Saturday 4 February 2012

Workers' Party's halo losing its shine

Its evasiveness on shifts in stance, MP's alleged affair dull its 2011 glory
By Chua Lee Hoong, The Straits Times, 2 Feb 2012

OH, HOW the halo is losing its shine.

Nine months ago, in the eyes of many Singaporeans hungry for political rebalancing, the Workers' Party (WP) could do no wrong.

It had romped home to victory in Aljunied GRC, breaking the ruling party's monopoly on Group Representation Constituencies for the first time since the latter were created in 1988, and toppling two ministers and one senior minister of state in the process.

It had brought into Parliament the first opposition candidate with credentials to rival the best from the People's Action Party (PAP) - Mr Chen Show Mao, top lawyer with an international law firm, former national top student, effectively bilingual, as adept in Tang dynasty history as in corporate law.

Its presence in Parliament included four energetic chaps in their 30s - Mr Pritam Singh, Mr Gerald Giam, Mr Muhamad Faisal Abdul Manap and Mr Yaw Shin Leong - bringing with them the promise of new blood in opposition ranks, ready to ensure that ageing veterans like Mr Low Thia Khiang would have successors at the ready.

When Parliament sat in November, for the first time after the general election, all eyes were on the WP team - and while they could not be said to be spectacular, they did not disappoint either.

The WP MPs made speeches that contained thoughtful points reflecting concerns close to Singaporeans, whether relating to education, business, Chinese language or freedom of information.

But then came the new year, and a new sitting of Parliament, and this time, it seemed as if the WP was in self-destruct mode.

The ministerial pay debate that took place two weeks ago could have been the WP's star turn - an opportunity for it to show that it had a principled approach to the subject, had thought through all options and implications, and had done its homework thoroughly.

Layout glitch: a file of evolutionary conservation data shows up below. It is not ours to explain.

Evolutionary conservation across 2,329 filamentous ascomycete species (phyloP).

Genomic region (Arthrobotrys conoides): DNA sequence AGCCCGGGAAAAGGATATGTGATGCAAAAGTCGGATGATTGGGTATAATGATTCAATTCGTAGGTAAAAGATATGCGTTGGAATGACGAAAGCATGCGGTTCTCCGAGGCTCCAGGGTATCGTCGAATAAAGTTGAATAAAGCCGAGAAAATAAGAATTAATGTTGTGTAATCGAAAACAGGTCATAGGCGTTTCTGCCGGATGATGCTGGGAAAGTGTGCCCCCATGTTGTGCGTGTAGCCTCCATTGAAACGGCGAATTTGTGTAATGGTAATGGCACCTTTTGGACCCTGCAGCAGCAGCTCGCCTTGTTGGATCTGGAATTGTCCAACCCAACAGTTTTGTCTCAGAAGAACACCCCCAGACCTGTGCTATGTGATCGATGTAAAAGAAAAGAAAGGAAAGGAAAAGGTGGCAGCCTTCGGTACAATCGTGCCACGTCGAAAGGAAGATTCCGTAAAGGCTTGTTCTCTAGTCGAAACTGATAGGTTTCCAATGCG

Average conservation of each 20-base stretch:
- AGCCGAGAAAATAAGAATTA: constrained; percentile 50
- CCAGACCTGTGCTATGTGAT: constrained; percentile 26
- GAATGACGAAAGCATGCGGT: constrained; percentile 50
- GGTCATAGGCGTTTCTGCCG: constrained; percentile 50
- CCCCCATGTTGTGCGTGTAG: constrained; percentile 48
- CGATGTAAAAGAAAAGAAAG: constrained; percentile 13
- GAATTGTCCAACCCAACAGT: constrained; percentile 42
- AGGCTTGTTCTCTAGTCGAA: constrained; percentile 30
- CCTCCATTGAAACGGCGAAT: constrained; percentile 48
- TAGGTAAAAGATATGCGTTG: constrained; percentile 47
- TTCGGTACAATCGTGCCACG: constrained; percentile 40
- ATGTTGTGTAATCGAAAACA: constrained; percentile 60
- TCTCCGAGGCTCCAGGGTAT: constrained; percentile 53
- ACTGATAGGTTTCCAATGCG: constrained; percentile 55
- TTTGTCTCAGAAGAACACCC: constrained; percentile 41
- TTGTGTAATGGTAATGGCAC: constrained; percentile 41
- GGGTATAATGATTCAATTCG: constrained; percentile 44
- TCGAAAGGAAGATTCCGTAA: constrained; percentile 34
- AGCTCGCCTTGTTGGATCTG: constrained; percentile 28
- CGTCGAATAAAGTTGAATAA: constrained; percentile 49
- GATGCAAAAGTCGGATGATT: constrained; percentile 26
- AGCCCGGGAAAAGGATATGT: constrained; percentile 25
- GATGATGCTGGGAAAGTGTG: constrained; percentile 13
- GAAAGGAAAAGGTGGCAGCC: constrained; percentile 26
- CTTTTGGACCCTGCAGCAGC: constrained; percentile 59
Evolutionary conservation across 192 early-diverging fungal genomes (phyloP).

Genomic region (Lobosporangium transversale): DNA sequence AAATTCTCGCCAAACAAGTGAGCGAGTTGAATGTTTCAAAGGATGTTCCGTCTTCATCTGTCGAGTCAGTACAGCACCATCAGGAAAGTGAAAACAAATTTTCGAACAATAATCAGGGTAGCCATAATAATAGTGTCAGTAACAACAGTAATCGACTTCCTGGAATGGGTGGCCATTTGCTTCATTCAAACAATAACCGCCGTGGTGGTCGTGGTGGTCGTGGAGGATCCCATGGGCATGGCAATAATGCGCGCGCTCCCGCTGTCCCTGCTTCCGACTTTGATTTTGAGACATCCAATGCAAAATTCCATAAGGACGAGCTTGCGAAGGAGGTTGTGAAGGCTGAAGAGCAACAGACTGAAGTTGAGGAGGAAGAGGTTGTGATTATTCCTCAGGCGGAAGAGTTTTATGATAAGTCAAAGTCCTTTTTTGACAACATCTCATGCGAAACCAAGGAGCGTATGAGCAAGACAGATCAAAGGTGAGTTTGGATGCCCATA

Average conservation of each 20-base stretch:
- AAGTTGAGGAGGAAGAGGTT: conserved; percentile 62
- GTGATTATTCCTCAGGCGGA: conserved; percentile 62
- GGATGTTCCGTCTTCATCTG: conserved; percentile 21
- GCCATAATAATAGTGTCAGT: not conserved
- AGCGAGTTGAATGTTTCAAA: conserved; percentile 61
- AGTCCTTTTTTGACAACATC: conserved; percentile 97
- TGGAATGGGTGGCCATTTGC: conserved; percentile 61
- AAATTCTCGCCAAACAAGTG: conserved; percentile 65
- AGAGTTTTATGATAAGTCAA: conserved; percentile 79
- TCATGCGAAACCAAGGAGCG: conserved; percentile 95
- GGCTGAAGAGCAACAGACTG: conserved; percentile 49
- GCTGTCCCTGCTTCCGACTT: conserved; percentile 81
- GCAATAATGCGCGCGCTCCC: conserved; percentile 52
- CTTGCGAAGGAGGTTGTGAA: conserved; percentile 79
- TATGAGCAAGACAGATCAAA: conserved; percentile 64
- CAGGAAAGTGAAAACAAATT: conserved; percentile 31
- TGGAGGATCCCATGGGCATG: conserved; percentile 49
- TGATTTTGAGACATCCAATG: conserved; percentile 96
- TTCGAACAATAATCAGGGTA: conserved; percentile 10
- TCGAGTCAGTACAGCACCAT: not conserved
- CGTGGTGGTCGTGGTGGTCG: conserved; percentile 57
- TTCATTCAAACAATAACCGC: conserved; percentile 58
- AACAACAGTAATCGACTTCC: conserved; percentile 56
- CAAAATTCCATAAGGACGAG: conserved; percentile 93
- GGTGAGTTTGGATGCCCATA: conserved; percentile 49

Instead, over the three days of debate, which I watched from start to finish, the WP's deficiencies became painfully clear.

'If this is a First World Parliament, I want none of it,' I muttered wearily to a colleague at the end of the three days.

To recap, a 'First World Parliament' was what the WP campaigned on in the May General Election.

Its manifesto proclaimed the WP's aim to 'form the government' in the long term, and among other things, declared that ministerial pay should be benchmarked to that of leaders in developed countries.

Calls for transparency were made five times in the manifesto, on matters ranging from crime information and defence to Central Provident Fund money and immigration statistics.

Yet during the ministerial pay debate - and in the days after - the WP has been unwilling and unable to explain its changing stances on ministerial pay.

It has had three positions in five years - pegging to foreign leaders' pay, pegging to income of the bottom 20 per cent of Singaporeans, and most recently, pegging to the MX9 salary scale in the civil service.

The WP's key leaders, Mr Low and Ms Sylvia Lim, have steadfastly refused to comment on the subject. It has been left to Mr Gerald Giam, the 34-year-old Non-Constituency MP, to front the WP's latest position.

Some say that is because Mr Giam, a one-time civil servant, is the key champion of the new formula. But that begs the question: Why the shift from the earlier positions? There is no logical connect between each of the three positions, unlike the formulation by the Committee to Review Ministerial Salaries which was essentially a widening of an existing base of top earners in Singapore.

That lack of transparency on the issue of ministerial pay extends into a more recent saga involving the WP - the Yaw Shin Leong affair.

The 35-year-old MP for Hougang, widely billed as Mr Low's protege in the run-up to last year's election, is now the subject of screaming tabloid headlines across Singapore for an alleged extramarital affair with another married party member.

Mr Yaw and all WP leaders have declined to comment on the allegations.

There are two distinct issues here - the behaviour of a public figure, a Member of Parliament, and the evasiveness of a party that has the declared aim of forming the government.

Which carries more weight depends on your personal beliefs, but neither should be a trivial matter.

Back during the hustings last year, the WP was embroiled in a much-publicised battle of words with the PAP as to whether it was a 'spare tyre', or 'co-driver', or more.

To disarm voters wary of a freak election result in which a party other than the PAP is returned to power, it proclaimed itself as aiming to be no more than a 'spare tyre', kept in reserve in case of emergency.

It wanted no more than to be a constructive opposition, it said, and to keep the PAP Government on its toes.

Fine words, lofty aims. But once again, there's a disconnect that needs to be explained, for its own manifesto makes clear it wants to be more than a spare tyre.

The third paragraph in the manifesto's introduction says: 'The WP's long-term aim is to form the government. While in opposition, we will promote parliamentary democracy by seeking the people's mandate to be elected Members of Parliament, so that we can call the government to account at the national level.'

The way the WP is going now, it is a long way from being in a position to form the government. Indeed, at the moment, it is the WP itself that needs to be called to account.

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